Is it just me, or are we all a little bit lonely? I feel like most of us are lonely in some capacity — maybe in physical aloneness, or feeling misunderstood, or not feeling emotionally connected, or isolating yourself in your own head. We live our lives and we function, but it’s there, whether we hide it from ourselves or others.
I’m not talking about being alone or single. That is its own struggle. Aloneness and Loneliness are identical twins, genetically the same, yet distinct and separate.
The state of being alone does not mean you feel lonely, and vice versa.
When I was solo on my trip, I really didn’t feel lonely. Even during the roadtrip when I would drive for hours in the literal middle of nowhere, I was fine by myself. Part of the experience was challenging myself and embracing being alone. Don’t get me wrong — I HATED dining alone, and when I was at a spot with lots of young people having a good time, I missed having my friends to enjoy it with. But for the most part, I found peace in the solitude and empowerment in the independence.
But I felt more lonely on my birthday this year than I did on all the days of traveling solo last summer. Sometimes I can be in a room full of people and feel like i’m the only one in the room. Loneliness is a familiar companion.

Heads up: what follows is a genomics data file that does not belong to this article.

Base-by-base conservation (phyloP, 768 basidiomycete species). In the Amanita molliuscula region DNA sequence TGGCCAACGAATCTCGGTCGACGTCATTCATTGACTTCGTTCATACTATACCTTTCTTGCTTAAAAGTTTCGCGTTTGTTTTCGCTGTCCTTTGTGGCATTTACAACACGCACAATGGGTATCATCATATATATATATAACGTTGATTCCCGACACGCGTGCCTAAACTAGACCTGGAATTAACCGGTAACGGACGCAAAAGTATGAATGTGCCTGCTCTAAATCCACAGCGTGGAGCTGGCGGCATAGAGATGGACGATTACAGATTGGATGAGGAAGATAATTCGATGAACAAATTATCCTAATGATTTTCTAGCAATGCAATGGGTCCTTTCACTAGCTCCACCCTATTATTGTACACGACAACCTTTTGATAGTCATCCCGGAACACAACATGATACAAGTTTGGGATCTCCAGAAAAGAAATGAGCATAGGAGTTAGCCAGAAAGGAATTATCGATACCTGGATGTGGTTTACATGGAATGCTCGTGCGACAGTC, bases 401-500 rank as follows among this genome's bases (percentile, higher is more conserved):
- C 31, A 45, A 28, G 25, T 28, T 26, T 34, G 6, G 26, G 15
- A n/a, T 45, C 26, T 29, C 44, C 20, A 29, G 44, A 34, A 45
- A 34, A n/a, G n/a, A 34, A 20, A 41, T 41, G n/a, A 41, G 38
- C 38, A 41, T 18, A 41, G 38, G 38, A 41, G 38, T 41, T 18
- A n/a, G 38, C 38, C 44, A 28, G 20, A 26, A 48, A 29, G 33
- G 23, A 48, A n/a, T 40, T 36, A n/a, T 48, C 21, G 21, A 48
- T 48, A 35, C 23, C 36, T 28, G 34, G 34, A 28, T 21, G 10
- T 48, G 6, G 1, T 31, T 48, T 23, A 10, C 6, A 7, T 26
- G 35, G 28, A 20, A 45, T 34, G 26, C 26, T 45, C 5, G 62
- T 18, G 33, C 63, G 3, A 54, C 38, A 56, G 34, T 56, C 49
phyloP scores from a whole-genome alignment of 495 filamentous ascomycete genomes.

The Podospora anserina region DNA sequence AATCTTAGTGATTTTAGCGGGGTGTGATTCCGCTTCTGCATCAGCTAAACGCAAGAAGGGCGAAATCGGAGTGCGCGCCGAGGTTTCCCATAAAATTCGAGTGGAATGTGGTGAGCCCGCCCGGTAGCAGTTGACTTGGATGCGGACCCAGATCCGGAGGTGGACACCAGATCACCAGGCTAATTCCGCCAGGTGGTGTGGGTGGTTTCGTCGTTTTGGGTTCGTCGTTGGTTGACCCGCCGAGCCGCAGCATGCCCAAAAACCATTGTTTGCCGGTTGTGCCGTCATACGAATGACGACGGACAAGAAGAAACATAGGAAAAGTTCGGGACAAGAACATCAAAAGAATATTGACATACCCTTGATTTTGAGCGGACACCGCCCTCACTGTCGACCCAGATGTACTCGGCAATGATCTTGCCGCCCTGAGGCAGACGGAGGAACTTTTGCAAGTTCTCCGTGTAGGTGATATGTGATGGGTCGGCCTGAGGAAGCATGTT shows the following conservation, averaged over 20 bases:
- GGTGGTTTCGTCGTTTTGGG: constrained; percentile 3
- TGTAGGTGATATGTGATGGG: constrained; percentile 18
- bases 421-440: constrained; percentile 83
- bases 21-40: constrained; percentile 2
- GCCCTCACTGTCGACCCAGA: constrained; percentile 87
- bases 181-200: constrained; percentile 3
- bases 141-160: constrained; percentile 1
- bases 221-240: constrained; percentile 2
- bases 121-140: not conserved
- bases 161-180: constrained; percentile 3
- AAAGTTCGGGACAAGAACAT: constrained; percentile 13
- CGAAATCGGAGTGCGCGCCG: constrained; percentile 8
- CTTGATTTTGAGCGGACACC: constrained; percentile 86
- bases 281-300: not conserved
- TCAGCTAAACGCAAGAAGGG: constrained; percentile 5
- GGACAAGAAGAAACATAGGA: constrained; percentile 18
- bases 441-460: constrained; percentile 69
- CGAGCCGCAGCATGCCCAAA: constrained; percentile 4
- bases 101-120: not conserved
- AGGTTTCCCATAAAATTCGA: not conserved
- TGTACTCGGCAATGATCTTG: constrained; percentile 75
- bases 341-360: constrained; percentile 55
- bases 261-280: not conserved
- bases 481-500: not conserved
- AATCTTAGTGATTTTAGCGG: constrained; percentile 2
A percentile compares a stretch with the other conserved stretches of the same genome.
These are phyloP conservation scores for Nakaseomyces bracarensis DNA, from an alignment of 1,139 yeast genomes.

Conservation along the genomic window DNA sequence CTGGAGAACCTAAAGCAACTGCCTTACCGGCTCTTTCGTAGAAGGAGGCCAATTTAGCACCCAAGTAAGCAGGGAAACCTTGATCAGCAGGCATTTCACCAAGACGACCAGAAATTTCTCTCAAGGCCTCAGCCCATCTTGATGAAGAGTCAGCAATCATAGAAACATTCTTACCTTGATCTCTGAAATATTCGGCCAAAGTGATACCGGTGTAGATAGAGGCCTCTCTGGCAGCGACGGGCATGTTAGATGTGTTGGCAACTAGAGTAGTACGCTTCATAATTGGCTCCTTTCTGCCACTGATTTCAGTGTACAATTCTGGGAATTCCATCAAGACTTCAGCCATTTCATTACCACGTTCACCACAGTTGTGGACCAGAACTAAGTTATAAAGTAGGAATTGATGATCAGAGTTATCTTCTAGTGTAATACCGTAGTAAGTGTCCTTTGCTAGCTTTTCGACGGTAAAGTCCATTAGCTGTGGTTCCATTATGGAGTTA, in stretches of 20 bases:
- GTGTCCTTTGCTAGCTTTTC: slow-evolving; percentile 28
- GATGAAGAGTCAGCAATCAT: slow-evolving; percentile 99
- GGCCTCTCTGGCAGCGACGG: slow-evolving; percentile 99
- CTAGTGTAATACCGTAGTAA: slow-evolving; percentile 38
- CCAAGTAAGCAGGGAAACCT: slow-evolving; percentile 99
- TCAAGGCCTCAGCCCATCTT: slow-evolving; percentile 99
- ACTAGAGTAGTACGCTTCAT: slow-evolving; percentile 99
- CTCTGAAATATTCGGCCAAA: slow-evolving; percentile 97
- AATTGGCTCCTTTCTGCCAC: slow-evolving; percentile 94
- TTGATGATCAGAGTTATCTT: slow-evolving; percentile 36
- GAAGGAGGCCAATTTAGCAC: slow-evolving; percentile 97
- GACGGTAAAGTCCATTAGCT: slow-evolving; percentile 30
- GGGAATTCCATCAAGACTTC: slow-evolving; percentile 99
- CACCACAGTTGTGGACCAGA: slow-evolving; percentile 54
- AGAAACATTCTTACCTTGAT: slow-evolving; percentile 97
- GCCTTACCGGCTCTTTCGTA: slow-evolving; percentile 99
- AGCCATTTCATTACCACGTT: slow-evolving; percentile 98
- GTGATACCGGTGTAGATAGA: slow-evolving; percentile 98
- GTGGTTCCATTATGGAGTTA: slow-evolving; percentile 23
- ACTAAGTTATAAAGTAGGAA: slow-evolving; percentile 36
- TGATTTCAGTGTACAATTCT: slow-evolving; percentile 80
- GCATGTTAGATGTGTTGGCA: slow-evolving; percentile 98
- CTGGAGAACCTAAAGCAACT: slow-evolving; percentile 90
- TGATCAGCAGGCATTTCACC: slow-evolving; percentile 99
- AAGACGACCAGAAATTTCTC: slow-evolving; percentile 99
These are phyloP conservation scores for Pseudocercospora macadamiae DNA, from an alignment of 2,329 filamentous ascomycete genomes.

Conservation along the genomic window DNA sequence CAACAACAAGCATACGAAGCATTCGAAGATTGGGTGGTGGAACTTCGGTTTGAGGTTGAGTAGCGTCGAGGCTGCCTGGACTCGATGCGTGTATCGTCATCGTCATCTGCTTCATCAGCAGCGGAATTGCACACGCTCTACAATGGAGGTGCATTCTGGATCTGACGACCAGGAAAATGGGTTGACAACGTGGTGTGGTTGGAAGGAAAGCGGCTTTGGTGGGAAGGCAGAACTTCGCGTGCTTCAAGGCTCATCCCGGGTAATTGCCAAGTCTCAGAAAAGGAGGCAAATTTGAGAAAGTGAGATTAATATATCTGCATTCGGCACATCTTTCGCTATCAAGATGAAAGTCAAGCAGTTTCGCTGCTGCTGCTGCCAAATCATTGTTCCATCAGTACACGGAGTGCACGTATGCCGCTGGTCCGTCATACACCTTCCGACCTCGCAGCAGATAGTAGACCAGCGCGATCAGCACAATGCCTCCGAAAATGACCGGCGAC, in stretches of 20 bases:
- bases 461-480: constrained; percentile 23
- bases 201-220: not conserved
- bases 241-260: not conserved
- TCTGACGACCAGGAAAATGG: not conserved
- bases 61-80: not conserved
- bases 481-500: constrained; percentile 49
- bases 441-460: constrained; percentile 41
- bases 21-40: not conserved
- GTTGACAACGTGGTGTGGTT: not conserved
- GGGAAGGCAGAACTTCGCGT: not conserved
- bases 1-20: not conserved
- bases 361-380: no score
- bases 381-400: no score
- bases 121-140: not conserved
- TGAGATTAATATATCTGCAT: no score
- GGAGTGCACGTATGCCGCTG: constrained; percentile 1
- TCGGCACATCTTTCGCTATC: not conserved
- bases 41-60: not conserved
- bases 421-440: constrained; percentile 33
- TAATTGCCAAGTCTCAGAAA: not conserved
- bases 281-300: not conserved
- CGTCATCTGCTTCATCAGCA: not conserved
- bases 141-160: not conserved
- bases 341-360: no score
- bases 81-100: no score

Maybe the difference is choosing to be alone and owning it vs. being left alone.
It is very human to yearn for connection, to be truly known. But we try to fill that hole with things, good or bad, that will never satisfy. Social media is making it worse — we are more “connected” than ever, yet somehow feel less connected. And we confound our desire for emotional intimacy with physical intimacy. They are not the same.
We’re all faking it some days, masking the loneliness. Let’s reach out to the humans around us. Let’s be vulnerable. Let’s strive for real connection in our relationships. You never know if the person sitting next to you, or taking your order, or dining alone is one of the lonely people.
Then at least we can be alone together.